What is Women Harassment Act or Posh Act?
The Women Harassment Act at Workplace or PoSH Act 2013 and Rules adopted by the Government of India in 2013 was a landmark measure in India’s history against workplace sexual harassment. The Vishakha Guidelines, established by the Supreme Court of India in 1997 to protect and safeguard all genders, especially women, from sexual harassment in work, were superseded by the POSH Act.
“Women are more eager to disclose any occurrence of sexual misconduct these days, and it is the obligation of organisations to respond immediately.”
-Suresh Tripathi, VC -Tata Steel’s HR Department
How PoSH At Work Regulates Safety and Security of Women?
The POSH at work requires all companies to implement a set of measures to prevent, prohibit, and address workplace sexual harassment. It should be noted that the goal of the women’s harassment act is to safeguard all women in the workplace, not only women workers. This means that an employer is responsible for providing protection to all women who enter their workplace. It might be an employee, a customer, a visitor, a vendor, an intern, a trainee, or a probationer. She is entitled to a safe working environment. As a result, the POSH Compliance procedures must be applied even if the firm has no female employees.
As a result, businesses need to become POSH compliant, which will provide safe workplaces free of sexual harassment and protect enterprises from the horrors of workplace sexual harassment lawsuits. This blog outlines and expands on the seven steps an employer must take to comply with the POSH Act 2013.
The POSH Act has had a good impact on women who have experienced sexual harassment at work, as seen by the rise in reports of such incidents each year. There was significant worry among the general public as the number of incidences of sexual harassment at work recorded grew by about 54% in 2018 and 14% in 2019. Nevertheless, industry insiders note that this rise in reporting is a good indication. The POSH Act of 2013’s recommendations and regulations have been adopted by all organisations, which suggests that women are better aware of workplace sexual harassment laws. With news of rapes and assaults making daily media headlines in our nation, sexual harassment of women has become a common occurrence. As citizens, we must take action to preserve the dignity of our female fellow citizens. Even in our places of employment, we should protect our female coworkers, bosses, and others and speak out against any harassment we may encounter. A civilisation worth honouring is one that values women.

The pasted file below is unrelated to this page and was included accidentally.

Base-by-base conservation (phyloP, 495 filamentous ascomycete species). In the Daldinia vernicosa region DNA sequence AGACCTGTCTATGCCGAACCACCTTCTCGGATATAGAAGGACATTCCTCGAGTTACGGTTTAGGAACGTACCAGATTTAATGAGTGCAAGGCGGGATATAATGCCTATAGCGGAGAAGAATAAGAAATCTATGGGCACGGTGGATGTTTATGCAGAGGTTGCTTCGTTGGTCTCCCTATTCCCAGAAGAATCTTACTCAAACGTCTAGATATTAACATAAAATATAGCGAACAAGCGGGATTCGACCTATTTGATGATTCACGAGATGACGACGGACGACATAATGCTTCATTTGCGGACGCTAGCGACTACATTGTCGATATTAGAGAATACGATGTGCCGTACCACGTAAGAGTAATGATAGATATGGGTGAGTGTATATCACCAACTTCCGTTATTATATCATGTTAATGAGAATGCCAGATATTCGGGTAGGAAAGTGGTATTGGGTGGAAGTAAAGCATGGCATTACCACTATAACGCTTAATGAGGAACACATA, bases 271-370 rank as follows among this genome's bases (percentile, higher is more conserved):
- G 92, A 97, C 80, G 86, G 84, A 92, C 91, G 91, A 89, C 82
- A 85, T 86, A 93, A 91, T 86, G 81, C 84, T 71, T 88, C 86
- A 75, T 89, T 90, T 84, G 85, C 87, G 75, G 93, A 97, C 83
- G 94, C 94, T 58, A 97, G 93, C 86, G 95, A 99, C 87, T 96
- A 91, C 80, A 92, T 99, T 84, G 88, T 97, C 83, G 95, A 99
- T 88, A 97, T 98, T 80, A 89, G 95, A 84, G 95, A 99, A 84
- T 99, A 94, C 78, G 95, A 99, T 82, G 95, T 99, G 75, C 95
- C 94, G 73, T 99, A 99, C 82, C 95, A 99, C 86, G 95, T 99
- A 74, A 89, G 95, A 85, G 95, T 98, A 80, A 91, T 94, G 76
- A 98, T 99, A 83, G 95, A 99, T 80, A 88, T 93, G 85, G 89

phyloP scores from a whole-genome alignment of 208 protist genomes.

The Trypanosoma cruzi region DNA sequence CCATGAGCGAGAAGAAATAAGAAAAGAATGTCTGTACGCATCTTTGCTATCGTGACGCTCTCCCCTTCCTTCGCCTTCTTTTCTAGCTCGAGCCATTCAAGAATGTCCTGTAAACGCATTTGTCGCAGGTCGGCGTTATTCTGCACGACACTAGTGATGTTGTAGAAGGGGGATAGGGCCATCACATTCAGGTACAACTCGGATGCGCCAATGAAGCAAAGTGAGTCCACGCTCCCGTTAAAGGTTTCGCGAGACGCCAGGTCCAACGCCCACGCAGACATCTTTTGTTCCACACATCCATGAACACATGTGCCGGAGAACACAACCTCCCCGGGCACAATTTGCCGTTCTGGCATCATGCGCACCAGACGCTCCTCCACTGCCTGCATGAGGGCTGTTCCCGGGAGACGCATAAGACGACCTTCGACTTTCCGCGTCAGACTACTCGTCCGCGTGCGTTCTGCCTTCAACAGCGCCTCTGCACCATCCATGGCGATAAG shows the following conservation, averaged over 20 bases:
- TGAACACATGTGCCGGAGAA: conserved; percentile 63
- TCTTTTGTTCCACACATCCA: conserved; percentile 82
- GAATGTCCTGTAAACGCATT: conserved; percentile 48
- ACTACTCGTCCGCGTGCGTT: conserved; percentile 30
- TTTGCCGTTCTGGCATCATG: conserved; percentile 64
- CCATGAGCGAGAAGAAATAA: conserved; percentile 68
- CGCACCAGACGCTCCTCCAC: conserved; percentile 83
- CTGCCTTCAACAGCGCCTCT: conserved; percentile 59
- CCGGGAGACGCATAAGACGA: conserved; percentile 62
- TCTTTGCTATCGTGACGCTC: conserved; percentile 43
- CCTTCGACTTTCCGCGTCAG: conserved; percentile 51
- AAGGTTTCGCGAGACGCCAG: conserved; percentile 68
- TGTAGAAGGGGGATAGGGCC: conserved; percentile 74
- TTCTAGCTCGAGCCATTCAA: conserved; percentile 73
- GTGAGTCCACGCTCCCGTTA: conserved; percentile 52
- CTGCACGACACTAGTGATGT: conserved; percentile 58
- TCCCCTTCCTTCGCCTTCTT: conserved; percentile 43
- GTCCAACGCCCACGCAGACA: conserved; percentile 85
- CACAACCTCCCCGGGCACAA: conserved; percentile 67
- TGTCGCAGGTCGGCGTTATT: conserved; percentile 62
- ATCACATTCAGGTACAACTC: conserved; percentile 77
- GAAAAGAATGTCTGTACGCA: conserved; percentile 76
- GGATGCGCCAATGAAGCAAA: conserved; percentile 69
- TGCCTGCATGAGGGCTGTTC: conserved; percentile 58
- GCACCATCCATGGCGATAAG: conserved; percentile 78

Beneficiaries Of POSH at Work Policy
Each woman employee in any business or place is protected under the PoSH Act. This category contains women who are:
- Employed directly by the company, through an agency, or as a contractor
- Employed with or without the major employer’s knowledge
- Employed as volunteers or for a fee
- Working on a temporary, regular, ad hoc, or daily salary basis
- Contract employees, interns, trainees, probationers, and apprentices are further examples.
It is vital to highlight that under the terms of the PoSH Act, all women working in any establishment, organisation, or domestic family, whether public, government-run, private or part of the organised/unorganised sector, are protected.
Major Elements Of The Act
- Providing a safe working environment at the workplace/business or working location: The PoSH Act holds companies accountable for ensuring the workplace is safe for their employees. In this context, they must implement steps to ensure the safety of their employees from both employees and non-employees who may access the workplace (delivery boys, for example). This duty is not confined to the official workplace; it also includes or extends to any corporate cars and third-party websites frequented by employees.
2. Establish an Internal Committee in each business with more than ten employees: The Internal Committee (IC) is one of the PoSH Act’s two redressal organisations. Any employer who employs ten or more people is required to form an IC. The IC is in charge of hearing and resolving any complaints about sexual harassment in the workplace.
3. Formation of a Local Committee in each District: While only workplaces with ten or more employees are obliged to form ICs, this does not mean that the POSH does not protect women working in other workplaces. The PoSH Act 2013 also mandates the establishment of a Local Committee (LC) in each District to hear and resolve sexual harassment complaints from companies with less than ten employees. The LC also resolves complaints when directed against the employer of a workplace.
4. An in-depth examination into all accusations of sexual harassment: Within ninety days (90 days) after the complaint’s filing, the IC/LC, as the case may be, is obligated to undertake an investigation into every allegation of sexual harassment in accordance with the terms of the service rules relevant to the respondent.
Following the conclusion of an investigation, the IC/LC is obligated to submit a report outlining its findings. If the charges of sexual harassment are proven, the IC/LC may propose that the accused be disciplined by the employer or the District Officer.